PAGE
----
COVID: Myths and Misinformation 2

This is the second of two posts on how conspiracy theories and misinformation, often spread by social media, are affecting the course of the COVID Pandemic. See also COVID: Myths and Misinformation 1.

Common Myths:

A lot of the strange conspiracy theories connected with COVID involve 5G mobile networks. These ideas have sprung up all over the World, even in countries like Bolivia, which doesn’t have 5G technology! There is no way that 5G phone signals either transmit the virus or reduce our defences to it, but that hasn’t stopped the conspiracy ideas developing, accompanied in some cases by people damaging 5G equipment. Others have claimed that symptoms attributed to the virus are actually caused by 5G radiation. The spread of this misinformation has been made worse by politicians and religious leaders posting false claims on Facebook, and YouTube: for example a former Nigerian senator, and an evangelical pastor in Tanzania. A former grand mufti in Egypt has spoken on television about the 5G network, and how it might have caused electromagnetic disturbance, apparently creating a perfect environment for the spread of the novel coronavirus! In Europe 5G conspiracy thinking has been promoted in Serbia by Novak Djokovic, and in the UK by David Icke.

Another group of conspiracy theories revolve around Bill Gates. One of the commonest false claims is that the billionaire philanthropist is involved in a secret plan to implant microchips in millions of humans along with a coronavirus vaccine! Variations of this “theory” have turned up in at least 14 countries. One YouTube video from Argentina endorsing the idea has been viewed over 1.3 million times. A Facebook video in Pakistan promoting the notion has over 650,000 views.

Myth-busters Overwhelmed:

As noted in my previous blog post, a significant proportion of the population is prone to believing these conspiracy theories. These people commonly rely on social media for their news, and I suspect they tend to be fairly uncritical of the information that they find there. Those hoping to find out if claims made online are true would tend to turn to fact-checking sites like Unfortunately, COVID has generated so many pieces of information which may or may not be true that the fact-checking sites have been overwhelmed. The World Health Organisation has concluded that the Pandemic has been accompanied by an “infodemic” which “makes it hard for people to find trustworthy sources and reliable guidance when they need it.”

Snopes has seen a a record amount of visits to their site since the pandemic began: 37 million visitors from late February to late March. This is a 43% increase from the previous month. However, the increased demand for fact-checking is not accompanied by increased revenue for the site, which is clearly a major problem for them. Readers submitted about 10,000 COVID-related queries to Snopes during the last two weeks of March alone!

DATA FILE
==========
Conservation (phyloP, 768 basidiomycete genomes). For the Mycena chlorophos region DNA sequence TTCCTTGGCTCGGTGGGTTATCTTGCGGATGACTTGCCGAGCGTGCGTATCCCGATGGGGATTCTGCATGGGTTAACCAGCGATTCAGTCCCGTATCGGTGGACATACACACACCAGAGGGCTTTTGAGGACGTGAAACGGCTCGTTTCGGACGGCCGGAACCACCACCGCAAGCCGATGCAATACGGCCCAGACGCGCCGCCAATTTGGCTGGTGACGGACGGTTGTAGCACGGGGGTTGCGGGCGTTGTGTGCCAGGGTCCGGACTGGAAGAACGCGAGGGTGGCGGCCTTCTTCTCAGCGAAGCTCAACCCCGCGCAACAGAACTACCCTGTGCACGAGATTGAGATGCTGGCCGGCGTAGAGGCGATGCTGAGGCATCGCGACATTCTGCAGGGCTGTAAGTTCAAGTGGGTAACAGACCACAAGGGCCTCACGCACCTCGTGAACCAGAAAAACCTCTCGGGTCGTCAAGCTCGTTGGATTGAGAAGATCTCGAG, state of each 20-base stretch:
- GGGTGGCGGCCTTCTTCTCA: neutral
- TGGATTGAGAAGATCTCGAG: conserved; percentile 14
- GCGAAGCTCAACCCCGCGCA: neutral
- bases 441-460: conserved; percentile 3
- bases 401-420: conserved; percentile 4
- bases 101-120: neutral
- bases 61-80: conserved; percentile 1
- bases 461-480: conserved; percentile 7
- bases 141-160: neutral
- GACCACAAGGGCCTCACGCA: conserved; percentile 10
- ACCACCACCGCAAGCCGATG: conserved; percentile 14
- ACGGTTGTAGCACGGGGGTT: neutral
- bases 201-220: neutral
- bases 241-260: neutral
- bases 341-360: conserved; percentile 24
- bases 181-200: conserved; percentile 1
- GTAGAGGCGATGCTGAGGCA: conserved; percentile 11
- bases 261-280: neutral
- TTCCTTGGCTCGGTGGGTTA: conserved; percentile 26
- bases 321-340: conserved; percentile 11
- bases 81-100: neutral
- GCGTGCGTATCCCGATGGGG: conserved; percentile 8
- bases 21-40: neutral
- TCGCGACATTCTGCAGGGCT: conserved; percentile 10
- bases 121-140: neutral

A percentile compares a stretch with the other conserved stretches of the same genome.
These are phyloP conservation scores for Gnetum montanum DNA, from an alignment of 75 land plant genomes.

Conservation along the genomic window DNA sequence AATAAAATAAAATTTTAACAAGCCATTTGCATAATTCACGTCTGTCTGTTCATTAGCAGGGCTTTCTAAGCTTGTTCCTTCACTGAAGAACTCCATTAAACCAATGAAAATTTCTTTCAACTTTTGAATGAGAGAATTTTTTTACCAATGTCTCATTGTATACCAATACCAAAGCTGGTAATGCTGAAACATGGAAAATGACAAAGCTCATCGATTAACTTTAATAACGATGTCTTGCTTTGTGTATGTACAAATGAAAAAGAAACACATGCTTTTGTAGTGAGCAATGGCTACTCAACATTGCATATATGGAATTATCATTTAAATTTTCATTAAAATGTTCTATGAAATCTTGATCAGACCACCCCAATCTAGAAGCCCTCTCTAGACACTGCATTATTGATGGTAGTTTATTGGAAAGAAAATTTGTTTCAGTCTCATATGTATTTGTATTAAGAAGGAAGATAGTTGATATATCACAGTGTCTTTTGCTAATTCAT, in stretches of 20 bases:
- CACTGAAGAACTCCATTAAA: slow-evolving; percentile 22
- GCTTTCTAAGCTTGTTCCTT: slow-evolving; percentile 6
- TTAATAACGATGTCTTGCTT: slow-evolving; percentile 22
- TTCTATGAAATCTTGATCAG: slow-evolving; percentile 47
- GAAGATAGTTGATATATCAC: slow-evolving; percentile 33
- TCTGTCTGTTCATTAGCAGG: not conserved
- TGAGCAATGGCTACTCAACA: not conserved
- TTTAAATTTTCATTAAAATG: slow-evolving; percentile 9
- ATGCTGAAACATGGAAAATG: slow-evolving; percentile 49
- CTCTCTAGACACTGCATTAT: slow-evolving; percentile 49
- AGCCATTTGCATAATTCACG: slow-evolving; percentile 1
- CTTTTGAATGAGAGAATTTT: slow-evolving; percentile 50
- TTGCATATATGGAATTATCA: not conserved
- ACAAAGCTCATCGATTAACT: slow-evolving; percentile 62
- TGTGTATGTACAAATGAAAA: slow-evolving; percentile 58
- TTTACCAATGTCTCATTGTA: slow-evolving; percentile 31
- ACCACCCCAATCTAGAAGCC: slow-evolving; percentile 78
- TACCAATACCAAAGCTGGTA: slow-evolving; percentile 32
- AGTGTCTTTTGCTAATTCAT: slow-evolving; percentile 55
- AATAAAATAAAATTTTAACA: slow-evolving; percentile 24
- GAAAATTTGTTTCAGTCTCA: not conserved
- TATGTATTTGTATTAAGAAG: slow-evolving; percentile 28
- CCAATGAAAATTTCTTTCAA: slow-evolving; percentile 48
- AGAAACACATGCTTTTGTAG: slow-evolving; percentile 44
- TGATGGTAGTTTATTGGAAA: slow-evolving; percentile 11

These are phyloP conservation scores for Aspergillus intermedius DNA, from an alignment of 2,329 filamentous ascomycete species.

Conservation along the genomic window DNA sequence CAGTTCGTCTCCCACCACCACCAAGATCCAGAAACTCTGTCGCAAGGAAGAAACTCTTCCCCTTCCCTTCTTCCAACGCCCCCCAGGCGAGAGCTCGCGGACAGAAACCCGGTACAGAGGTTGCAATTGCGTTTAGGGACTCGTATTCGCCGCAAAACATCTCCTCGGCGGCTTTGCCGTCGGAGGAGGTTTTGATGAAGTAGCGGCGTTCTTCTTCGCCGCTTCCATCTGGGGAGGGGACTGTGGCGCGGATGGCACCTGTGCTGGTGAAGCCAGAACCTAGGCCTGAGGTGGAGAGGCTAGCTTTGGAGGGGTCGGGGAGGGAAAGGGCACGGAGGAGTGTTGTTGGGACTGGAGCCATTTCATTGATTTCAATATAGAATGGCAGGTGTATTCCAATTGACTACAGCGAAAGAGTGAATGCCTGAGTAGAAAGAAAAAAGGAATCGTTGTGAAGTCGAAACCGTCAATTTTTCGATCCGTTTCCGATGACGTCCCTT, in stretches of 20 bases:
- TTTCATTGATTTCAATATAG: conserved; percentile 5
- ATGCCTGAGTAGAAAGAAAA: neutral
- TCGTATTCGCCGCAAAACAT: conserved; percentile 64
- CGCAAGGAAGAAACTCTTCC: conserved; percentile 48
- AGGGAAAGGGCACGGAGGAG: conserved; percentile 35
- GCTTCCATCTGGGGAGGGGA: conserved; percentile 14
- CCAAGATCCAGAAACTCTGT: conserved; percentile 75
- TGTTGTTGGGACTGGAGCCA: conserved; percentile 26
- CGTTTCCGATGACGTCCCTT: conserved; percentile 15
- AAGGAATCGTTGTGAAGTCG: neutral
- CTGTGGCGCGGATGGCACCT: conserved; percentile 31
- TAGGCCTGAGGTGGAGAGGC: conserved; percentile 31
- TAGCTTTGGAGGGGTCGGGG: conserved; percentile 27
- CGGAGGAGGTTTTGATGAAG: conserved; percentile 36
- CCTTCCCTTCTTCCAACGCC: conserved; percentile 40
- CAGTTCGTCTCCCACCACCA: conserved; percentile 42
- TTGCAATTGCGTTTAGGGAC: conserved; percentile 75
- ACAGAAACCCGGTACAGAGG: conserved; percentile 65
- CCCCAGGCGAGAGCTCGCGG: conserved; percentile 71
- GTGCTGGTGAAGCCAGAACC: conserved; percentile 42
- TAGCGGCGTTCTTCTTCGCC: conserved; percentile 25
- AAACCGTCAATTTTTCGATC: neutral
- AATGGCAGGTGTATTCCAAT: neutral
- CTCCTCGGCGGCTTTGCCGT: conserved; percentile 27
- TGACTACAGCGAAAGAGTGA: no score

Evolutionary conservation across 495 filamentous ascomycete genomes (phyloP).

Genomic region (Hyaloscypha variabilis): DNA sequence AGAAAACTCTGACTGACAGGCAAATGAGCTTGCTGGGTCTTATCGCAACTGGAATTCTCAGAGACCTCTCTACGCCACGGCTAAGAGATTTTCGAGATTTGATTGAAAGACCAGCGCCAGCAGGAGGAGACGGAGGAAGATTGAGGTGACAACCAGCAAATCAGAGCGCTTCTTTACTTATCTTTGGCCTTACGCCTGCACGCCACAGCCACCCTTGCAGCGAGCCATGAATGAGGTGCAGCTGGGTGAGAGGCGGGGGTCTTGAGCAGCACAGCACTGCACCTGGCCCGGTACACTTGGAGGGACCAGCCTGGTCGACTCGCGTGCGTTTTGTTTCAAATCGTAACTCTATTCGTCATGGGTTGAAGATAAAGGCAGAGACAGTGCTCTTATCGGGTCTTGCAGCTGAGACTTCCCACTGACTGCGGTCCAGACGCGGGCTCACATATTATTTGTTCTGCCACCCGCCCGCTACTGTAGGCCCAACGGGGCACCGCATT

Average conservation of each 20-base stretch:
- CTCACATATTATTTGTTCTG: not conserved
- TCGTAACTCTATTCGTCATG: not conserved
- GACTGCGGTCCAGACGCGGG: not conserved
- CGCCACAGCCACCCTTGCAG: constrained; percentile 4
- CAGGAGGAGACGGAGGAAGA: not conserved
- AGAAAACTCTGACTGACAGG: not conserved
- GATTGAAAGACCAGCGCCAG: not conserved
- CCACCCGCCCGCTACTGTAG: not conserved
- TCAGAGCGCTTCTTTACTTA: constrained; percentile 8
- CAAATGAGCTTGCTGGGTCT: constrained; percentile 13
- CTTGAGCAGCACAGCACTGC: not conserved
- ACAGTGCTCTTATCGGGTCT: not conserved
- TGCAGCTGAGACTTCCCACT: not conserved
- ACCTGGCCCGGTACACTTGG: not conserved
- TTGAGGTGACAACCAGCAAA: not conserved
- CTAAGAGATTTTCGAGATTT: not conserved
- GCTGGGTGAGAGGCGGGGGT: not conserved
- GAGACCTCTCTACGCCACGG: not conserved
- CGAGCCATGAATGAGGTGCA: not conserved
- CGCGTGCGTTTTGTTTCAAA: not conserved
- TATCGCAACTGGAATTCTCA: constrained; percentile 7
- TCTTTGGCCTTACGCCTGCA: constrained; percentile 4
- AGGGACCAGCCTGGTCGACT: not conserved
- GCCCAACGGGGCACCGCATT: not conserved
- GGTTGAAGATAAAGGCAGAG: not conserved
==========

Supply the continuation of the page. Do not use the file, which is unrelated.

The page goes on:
Other fact-checkers have been similarly overwhelmed, so the International Fact-Checking Network at the Poynter Institute, which includes over 70 members, has set up The CoronaVirusFacts/DatosCoronaVirus Alliance Database which contains over 3,000 fact checks on COVID from around the World. This is the largest ever collaboration of fact-checkers. Sharing the work has allowed the people involved to see more easily which myths are most prevalent, and to track their movements around the planet. One of the commonest conspiracy theories is said to be that SARS-CoV-2 is a biological weapon created in a laboratory.

Even with this coordinated effort, however, it remains difficult for fact-checkers to determine the source of the misinformation. It is also hard for them to know whether something is a relatively innocuous rumour, or part of a coordinated campaign, with a more sinister agenda.

A Real Conspiracy?

Twitter is a much smaller social media platform than Facebook. It is, however, worrying to discover that researchers at Carnegie Mellon University found that nearly half of 200 million tweets about COVID-19 probably came from bots. Many of these were promoting fake “cures”, spreading conspiracy theories like the ones mentioned above, and pushing to “re-open America”. It is very difficult to be certain of the origin of these tweets, but Russia and China seem likely candidates. Reuters has reported a European Union Study which concluded that the Kremlin and pro-Kremlin groups have launched a “disinformation campaign” regarding COVID to generate panic in the West.

One can only speculate about the aims of the organisations/ countries behind these misinformation campaigns, but Jevin West of the Center for an Informed Public at the University of Washington has said that they are “about creating distrust in the overall ecosystem and institutions. It’s not so much about picking a side as it is about creating confusion and doubt and distrust of authority.”

The Carnegie Mellon University researchers who came up with the bot data from Twitter are now also examining messages on Facebook, Reddit and YouTube.


It seems when it comes to COVID, although some of us are more prone to conspiracy thinking than others, the old rule still applies: just because you are paranoid, it doesn’t mean they are not out to get you!

Medicine Technology

1 Comment Leave a comment

Leave a Reply

Fill in your details below or click an icon to log in: Logo

You are commenting using your account. Log Out /  Change )

Facebook photo

You are commenting using your Facebook account. Log Out /  Change )

Connecting to %s

%d bloggers like this: